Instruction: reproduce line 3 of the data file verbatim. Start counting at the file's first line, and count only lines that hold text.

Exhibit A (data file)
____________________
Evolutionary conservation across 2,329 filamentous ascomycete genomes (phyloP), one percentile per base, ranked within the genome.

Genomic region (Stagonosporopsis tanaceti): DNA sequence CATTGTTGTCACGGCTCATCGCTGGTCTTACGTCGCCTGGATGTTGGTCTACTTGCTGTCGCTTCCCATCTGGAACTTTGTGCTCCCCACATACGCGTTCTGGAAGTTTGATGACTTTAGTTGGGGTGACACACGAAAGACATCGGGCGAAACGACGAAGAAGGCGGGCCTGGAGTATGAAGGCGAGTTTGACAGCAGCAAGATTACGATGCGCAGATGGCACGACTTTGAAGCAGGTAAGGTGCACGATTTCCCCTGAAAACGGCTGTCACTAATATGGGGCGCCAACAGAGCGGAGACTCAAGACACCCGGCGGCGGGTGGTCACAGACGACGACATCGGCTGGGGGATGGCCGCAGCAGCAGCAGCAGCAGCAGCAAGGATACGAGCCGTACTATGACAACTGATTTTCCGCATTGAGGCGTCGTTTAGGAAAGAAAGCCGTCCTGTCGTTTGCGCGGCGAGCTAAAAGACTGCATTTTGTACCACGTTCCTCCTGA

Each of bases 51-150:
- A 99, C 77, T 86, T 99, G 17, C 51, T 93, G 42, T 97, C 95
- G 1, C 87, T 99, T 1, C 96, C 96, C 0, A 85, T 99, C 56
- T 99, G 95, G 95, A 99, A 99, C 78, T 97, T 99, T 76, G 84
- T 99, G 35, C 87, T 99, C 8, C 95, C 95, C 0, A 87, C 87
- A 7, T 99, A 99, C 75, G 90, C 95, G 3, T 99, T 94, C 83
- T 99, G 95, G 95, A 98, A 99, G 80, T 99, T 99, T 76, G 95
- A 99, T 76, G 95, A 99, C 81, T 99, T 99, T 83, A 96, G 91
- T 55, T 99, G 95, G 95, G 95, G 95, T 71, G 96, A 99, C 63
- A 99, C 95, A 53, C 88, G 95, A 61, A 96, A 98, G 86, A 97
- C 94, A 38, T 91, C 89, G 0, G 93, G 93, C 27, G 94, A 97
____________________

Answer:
Each of bases 51-150: